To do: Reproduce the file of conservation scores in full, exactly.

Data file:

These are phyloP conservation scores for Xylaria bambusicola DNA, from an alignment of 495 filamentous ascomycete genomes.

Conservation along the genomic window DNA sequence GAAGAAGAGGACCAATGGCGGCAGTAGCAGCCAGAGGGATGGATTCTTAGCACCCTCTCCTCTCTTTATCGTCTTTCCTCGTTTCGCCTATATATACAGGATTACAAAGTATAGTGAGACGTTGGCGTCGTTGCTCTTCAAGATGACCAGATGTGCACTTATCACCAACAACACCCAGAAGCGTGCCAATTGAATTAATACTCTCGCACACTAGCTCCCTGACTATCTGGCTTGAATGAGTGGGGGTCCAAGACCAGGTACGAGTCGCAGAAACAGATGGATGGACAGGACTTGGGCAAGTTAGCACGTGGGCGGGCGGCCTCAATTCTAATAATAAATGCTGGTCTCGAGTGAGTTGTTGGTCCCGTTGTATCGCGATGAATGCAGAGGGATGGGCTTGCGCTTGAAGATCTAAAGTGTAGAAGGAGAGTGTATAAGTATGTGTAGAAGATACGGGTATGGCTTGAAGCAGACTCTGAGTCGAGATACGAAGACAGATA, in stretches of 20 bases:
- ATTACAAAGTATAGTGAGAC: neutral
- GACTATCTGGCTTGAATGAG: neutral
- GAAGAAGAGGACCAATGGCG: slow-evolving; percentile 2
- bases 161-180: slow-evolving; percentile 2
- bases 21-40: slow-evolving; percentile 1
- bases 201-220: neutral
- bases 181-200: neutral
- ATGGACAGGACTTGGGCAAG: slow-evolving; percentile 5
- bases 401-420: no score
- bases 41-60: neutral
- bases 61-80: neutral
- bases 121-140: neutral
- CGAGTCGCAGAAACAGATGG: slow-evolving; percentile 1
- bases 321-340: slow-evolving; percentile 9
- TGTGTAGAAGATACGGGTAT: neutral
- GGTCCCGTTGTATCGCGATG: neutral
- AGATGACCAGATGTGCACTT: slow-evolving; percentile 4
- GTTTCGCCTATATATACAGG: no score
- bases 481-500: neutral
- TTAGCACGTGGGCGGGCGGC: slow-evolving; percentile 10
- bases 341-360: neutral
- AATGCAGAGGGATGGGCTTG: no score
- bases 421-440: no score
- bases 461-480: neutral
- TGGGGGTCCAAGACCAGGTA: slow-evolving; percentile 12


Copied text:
These are phyloP conservation scores for Xylaria bambusicola DNA, from an alignment of 495 filamentous ascomycete genomes.

Conservation along the genomic window DNA sequence GAAGAAGAGGACCAATGGCGGCAGTAGCAGCCAGAGGGATGGATTCTTAGCACCCTCTCCTCTCTTTATCGTCTTTCCTCGTTTCGCCTATATATACAGGATTACAAAGTATAGTGAGACGTTGGCGTCGTTGCTCTTCAAGATGACCAGATGTGCACTTATCACCAACAACACCCAGAAGCGTGCCAATTGAATTAATACTCTCGCACACTAGCTCCCTGACTATCTGGCTTGAATGAGTGGGGGTCCAAGACCAGGTACGAGTCGCAGAAACAGATGGATGGACAGGACTTGGGCAAGTTAGCACGTGGGCGGGCGGCCTCAATTCTAATAATAAATGCTGGTCTCGAGTGAGTTGTTGGTCCCGTTGTATCGCGATGAATGCAGAGGGATGGGCTTGCGCTTGAAGATCTAAAGTGTAGAAGGAGAGTGTATAAGTATGTGTAGAAGATACGGGTATGGCTTGAAGCAGACTCTGAGTCGAGATACGAAGACAGATA, in stretches of 20 bases:
- ATTACAAAGTATAGTGAGAC: neutral
- GACTATCTGGCTTGAATGAG: neutral
- GAAGAAGAGGACCAATGGCG: slow-evolving; percentile 2
- bases 161-180: slow-evolving; percentile 2
- bases 21-40: slow-evolving; percentile 1
- bases 201-220: neutral
- bases 181-200: neutral
- ATGGACAGGACTTGGGCAAG: slow-evolving; percentile 5
- bases 401-420: no score
- bases 41-60: neutral
- bases 61-80: neutral
- bases 121-140: neutral
- CGAGTCGCAGAAACAGATGG: slow-evolving; percentile 1
- bases 321-340: slow-evolving; percentile 9
- TGTGTAGAAGATACGGGTAT: neutral
- GGTCCCGTTGTATCGCGATG: neutral
- AGATGACCAGATGTGCACTT: slow-evolving; percentile 4
- GTTTCGCCTATATATACAGG: no score
- bases 481-500: neutral
- TTAGCACGTGGGCGGGCGGC: slow-evolving; percentile 10
- bases 341-360: neutral
- AATGCAGAGGGATGGGCTTG: no score
- bases 421-440: no score
- bases 461-480: neutral
- TGGGGGTCCAAGACCAGGTA: slow-evolving; percentile 12